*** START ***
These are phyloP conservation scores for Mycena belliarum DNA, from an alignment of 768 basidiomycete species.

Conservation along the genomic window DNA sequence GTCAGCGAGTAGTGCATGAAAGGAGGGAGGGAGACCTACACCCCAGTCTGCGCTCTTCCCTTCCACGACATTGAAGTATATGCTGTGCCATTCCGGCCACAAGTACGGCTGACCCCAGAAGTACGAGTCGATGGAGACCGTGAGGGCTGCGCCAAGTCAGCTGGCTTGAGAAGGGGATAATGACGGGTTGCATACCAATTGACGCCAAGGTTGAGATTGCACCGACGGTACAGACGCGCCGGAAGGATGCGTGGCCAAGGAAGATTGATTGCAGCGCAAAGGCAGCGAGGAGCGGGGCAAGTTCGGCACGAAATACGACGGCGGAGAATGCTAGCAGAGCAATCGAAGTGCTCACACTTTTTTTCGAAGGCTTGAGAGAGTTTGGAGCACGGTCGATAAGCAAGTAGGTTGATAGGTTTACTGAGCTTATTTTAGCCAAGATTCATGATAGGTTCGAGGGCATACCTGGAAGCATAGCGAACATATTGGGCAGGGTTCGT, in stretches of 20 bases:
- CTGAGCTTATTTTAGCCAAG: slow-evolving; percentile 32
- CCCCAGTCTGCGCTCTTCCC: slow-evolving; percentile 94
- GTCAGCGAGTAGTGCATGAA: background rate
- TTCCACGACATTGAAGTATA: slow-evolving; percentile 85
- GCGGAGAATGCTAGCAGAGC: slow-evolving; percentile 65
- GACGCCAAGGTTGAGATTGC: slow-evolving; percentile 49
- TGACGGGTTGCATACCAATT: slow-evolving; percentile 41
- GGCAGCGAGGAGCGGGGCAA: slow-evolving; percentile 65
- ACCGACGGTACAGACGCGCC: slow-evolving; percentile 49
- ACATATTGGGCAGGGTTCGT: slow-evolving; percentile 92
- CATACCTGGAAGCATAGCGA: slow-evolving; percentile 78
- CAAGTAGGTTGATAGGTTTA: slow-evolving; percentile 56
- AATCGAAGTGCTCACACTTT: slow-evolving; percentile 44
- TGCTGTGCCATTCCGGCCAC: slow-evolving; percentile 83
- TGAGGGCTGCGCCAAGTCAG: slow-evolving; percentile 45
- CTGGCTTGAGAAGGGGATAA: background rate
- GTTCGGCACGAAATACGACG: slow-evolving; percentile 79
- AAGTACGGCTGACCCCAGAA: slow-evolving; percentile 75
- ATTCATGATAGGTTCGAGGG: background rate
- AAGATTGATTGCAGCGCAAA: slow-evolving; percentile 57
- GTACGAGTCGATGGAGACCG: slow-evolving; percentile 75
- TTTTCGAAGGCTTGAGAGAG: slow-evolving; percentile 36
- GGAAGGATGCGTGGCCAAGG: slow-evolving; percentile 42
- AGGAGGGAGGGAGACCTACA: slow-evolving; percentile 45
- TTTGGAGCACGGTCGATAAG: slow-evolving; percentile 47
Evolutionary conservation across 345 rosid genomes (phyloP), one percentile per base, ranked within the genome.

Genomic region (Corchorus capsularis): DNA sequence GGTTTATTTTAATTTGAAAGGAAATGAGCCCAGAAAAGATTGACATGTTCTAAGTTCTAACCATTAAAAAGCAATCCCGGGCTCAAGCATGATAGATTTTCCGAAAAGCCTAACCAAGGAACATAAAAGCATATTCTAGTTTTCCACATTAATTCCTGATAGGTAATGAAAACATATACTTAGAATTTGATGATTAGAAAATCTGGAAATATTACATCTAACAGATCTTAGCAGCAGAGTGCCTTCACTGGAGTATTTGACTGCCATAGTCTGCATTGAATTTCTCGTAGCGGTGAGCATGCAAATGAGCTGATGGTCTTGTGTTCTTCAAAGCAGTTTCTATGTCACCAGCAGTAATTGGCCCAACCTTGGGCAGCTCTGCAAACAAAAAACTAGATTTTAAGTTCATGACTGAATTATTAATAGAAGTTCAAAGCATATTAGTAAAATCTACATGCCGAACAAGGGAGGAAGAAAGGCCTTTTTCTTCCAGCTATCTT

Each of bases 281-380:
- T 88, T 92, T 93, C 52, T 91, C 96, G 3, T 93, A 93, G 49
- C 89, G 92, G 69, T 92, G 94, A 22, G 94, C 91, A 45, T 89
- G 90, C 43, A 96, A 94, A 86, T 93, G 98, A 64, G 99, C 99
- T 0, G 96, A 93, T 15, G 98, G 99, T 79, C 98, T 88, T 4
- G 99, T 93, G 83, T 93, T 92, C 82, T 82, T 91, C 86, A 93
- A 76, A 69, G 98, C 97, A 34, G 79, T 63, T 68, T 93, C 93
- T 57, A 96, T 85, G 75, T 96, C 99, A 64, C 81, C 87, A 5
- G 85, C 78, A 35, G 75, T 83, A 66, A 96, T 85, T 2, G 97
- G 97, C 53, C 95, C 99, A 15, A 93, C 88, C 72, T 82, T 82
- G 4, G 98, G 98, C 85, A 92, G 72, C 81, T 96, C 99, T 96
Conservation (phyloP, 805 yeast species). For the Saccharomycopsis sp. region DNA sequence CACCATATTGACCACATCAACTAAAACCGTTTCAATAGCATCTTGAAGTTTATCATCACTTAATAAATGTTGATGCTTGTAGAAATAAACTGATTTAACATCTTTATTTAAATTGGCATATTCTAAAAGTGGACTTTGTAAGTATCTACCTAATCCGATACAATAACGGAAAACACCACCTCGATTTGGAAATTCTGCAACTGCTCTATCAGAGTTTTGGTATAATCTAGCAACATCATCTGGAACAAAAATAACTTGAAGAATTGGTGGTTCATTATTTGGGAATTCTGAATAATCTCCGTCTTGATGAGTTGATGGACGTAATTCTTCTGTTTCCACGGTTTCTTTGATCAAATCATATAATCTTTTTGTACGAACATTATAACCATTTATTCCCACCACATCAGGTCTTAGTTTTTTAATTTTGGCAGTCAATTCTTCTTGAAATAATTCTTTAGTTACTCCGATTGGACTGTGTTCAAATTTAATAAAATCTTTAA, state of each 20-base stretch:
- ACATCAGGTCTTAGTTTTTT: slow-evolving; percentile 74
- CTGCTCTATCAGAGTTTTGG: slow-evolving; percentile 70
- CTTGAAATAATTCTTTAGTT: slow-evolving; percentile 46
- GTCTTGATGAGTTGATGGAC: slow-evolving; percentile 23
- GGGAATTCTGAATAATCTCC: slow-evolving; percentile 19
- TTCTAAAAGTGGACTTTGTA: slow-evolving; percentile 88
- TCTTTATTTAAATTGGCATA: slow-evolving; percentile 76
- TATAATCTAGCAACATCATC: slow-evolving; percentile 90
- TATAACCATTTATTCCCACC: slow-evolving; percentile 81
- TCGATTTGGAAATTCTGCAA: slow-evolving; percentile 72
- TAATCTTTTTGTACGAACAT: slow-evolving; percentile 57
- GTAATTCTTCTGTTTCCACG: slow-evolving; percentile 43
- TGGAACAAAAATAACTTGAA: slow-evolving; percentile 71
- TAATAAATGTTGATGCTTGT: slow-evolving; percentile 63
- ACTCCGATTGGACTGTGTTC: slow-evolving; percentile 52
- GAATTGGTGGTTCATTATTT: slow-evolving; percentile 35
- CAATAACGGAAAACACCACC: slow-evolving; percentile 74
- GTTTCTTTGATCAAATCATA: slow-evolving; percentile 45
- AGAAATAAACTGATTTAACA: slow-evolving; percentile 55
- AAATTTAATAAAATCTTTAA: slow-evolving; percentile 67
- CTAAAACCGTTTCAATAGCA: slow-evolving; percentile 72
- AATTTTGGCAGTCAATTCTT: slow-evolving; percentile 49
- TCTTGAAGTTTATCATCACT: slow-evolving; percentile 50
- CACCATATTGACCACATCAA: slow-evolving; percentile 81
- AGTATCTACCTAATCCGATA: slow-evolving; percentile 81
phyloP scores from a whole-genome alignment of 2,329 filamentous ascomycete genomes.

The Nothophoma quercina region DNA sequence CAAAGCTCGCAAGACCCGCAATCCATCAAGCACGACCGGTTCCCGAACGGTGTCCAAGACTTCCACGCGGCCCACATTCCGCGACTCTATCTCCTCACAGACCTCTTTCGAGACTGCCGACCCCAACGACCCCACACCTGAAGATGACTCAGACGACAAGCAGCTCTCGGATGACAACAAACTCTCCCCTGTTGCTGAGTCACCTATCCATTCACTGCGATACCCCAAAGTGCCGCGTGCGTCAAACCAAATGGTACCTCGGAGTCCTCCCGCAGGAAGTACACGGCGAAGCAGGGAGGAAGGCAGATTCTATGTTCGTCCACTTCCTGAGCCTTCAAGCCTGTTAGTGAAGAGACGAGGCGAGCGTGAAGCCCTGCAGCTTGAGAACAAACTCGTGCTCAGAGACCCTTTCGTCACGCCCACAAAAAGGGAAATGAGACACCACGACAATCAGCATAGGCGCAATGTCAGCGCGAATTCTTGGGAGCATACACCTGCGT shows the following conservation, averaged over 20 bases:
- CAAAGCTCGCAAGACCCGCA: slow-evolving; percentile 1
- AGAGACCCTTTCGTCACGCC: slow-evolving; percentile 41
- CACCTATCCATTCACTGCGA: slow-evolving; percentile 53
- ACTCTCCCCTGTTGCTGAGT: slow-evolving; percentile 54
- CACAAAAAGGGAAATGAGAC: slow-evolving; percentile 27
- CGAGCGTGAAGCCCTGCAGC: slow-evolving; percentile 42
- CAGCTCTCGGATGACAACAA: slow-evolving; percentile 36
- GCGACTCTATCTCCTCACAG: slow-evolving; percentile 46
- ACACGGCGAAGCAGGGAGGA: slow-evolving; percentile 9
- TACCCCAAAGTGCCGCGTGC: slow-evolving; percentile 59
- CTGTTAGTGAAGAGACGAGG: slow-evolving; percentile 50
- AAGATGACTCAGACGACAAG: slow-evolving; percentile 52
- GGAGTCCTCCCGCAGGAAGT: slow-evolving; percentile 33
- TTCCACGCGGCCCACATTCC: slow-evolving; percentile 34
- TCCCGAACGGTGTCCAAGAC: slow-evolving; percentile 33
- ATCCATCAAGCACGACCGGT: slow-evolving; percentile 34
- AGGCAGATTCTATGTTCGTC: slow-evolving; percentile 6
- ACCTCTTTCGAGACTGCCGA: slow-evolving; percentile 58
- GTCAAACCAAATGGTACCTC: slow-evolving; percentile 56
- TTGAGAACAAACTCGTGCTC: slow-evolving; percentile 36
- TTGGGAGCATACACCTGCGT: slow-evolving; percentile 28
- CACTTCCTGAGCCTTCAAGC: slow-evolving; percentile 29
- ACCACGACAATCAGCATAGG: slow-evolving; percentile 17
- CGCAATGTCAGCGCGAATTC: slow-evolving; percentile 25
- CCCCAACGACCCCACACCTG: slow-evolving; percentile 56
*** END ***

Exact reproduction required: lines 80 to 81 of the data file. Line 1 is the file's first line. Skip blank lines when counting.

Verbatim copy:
- AAGATGACTCAGACGACAAG: slow-evolving; percentile 52
- GGAGTCCTCCCGCAGGAAGT: slow-evolving; percentile 33